First-time author Rips, a high school senior who lives with her parents in New York’s legendary Chelsea Hotel, reflects on her earlier years attending public schools in the city and befriending the many eccentric residents at the hotel.
In this delightful coming-of-age memoir, the author draws a portrait of her younger self as the ultimate outsider. Lacking traditional good looks, physically and often socially awkward, she was eager to make friends, yet her frequent attempts to fit in typically led to embarrassing results, her desire to be popular spiraling further away. In contrast to her challenging school life, she found it easy to connect with her neighbors. She has been accepting of their eccentricities and attuned to some of their own struggles: “our home was in the Chelsea Hotel, known for its writers, artists, and musicians, but also for its drug addicts, alcoholics, and eccentrics. At any given time, at least one from each group was in the lobby. Since there were few children in the hotel, it was with these people that I spent my time.” Her story progresses through a series of comedic episodes at school or within her home/hotel setting, and she vividly depicts each of the various characters she has encountered along the way. She writes about the many self-absorbed, narcissistic teachers and classmates (along with their obsessively hovering parents), while her neighbors come across as free-spirited and openly caring individuals—as do her parents, who can also be somewhat scatterbrained: “They were like balloons that had escaped a child’s grasp—pointlessly floating.” Rips is a gifted writer who quickly reveals a mature, nuanced insight into human behavior. She has a genuine talent for extracting comic potential within these encounters, yet she balances them with moments of surprising poignancy.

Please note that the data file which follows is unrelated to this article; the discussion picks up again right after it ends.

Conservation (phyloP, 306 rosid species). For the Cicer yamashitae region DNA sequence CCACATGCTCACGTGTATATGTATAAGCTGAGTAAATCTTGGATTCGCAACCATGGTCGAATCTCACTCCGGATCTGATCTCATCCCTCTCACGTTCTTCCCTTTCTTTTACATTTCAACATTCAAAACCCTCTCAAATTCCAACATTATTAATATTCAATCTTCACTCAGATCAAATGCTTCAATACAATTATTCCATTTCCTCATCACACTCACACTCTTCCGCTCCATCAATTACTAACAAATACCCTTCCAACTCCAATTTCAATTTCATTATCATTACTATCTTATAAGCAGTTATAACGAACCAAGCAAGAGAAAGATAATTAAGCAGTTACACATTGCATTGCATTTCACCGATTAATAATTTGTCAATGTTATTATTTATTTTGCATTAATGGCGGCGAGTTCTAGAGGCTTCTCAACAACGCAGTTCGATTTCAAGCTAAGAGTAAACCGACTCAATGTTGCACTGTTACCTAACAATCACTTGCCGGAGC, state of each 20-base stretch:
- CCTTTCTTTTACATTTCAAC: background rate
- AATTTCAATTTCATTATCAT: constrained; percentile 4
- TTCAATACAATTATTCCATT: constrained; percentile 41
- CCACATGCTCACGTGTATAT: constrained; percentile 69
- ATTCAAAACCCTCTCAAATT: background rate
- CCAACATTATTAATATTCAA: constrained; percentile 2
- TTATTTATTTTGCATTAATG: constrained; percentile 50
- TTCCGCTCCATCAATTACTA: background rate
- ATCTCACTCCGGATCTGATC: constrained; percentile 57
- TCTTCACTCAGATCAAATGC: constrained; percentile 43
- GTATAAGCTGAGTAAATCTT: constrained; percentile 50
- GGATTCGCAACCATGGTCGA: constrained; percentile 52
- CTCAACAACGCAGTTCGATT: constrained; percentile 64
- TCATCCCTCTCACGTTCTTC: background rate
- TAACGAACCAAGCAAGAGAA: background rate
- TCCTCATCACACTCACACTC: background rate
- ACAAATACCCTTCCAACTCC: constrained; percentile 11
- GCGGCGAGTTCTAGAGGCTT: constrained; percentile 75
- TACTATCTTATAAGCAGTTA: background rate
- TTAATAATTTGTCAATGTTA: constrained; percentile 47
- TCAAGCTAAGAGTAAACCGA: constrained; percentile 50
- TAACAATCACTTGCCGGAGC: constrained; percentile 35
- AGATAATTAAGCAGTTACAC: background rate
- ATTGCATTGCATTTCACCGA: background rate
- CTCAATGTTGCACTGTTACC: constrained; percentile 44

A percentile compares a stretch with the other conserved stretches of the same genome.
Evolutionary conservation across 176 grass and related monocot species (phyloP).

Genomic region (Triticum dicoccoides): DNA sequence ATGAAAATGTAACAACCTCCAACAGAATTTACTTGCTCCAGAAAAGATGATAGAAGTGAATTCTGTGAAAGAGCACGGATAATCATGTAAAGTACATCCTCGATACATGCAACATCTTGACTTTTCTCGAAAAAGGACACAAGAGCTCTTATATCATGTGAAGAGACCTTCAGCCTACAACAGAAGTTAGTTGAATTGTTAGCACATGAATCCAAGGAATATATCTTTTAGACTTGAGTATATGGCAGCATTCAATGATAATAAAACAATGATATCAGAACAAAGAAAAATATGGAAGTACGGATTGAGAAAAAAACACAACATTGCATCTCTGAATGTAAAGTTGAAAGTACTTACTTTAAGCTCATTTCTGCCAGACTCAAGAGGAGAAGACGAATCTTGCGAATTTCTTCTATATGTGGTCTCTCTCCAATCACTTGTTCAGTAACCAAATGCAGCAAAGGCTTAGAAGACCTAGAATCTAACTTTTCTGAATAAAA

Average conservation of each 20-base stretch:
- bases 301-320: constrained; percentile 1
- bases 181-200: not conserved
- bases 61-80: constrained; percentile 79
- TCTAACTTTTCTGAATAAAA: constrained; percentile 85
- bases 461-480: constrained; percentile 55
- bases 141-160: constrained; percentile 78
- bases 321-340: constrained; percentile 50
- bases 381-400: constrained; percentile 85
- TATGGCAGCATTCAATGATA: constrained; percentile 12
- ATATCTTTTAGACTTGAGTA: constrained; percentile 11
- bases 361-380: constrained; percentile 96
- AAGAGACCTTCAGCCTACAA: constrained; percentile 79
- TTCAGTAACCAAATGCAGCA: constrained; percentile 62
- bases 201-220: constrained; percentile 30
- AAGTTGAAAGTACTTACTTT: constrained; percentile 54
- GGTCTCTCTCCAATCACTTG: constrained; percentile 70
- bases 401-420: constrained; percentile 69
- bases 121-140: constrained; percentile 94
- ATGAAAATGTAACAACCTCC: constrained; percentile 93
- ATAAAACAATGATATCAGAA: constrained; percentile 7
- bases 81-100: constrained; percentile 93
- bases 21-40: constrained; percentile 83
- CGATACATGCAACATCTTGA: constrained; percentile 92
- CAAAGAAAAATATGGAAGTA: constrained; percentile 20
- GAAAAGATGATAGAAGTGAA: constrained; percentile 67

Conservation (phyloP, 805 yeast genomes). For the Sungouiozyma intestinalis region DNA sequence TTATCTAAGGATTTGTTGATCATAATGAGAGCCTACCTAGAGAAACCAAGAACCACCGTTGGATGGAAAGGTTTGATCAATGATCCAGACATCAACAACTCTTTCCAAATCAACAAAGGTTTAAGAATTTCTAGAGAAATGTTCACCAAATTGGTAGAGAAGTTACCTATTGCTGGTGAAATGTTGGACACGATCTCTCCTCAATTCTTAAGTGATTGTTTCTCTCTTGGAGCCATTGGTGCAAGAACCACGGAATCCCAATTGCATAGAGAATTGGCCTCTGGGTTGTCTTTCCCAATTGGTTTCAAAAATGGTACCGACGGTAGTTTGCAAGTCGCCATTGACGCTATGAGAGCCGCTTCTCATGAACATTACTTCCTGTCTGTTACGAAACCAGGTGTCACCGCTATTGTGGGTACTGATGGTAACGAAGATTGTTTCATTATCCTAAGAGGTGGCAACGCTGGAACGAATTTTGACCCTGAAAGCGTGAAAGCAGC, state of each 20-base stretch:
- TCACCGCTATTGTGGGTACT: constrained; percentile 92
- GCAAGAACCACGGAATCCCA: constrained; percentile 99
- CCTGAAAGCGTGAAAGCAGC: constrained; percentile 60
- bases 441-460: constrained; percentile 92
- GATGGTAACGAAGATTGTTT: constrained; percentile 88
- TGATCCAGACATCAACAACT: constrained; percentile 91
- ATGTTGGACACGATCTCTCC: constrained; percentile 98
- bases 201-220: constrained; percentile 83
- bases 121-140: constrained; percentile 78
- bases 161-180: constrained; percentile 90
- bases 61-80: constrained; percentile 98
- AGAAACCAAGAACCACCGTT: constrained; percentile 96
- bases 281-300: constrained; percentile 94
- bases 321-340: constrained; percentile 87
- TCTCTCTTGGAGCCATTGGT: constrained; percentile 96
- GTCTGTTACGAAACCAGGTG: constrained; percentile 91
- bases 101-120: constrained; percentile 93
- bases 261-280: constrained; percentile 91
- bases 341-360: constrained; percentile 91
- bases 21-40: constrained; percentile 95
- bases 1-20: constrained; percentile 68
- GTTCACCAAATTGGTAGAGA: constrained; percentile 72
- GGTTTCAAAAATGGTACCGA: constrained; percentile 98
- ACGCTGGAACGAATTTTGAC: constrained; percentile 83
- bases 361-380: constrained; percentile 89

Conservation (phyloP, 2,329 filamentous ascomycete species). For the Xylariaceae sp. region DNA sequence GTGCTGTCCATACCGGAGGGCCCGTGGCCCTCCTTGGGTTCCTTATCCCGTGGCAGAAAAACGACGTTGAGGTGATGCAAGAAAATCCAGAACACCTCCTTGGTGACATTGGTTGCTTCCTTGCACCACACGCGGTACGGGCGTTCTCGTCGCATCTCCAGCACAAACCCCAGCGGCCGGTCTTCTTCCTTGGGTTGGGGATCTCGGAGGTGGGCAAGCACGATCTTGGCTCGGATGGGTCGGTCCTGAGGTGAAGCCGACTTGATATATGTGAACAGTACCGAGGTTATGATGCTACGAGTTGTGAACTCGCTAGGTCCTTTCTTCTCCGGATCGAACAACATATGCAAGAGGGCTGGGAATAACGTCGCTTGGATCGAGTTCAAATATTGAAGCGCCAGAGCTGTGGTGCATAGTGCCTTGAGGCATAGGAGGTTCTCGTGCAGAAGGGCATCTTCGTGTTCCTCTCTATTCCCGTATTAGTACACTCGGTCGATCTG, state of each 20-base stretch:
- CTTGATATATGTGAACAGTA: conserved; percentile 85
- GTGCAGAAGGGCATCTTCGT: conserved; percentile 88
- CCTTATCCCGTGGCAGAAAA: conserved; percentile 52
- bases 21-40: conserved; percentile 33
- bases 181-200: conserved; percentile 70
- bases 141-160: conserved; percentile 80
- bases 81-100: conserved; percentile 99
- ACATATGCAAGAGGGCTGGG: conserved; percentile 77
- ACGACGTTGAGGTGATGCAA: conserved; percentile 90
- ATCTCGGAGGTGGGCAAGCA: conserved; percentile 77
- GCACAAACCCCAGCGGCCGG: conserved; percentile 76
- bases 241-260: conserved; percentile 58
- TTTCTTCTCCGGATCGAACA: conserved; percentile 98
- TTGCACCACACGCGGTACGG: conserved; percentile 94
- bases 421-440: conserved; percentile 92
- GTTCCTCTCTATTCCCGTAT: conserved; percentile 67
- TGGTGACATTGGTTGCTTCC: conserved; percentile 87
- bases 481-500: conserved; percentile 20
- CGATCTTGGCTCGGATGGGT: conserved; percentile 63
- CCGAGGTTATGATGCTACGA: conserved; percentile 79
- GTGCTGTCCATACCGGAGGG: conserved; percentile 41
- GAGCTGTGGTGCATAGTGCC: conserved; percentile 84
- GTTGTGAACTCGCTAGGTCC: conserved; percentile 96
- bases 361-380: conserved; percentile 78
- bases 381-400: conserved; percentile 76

An engaging story with a big heart, written by a young adult whose sharply tuned and often witty observations will appeal to adults and teens alike.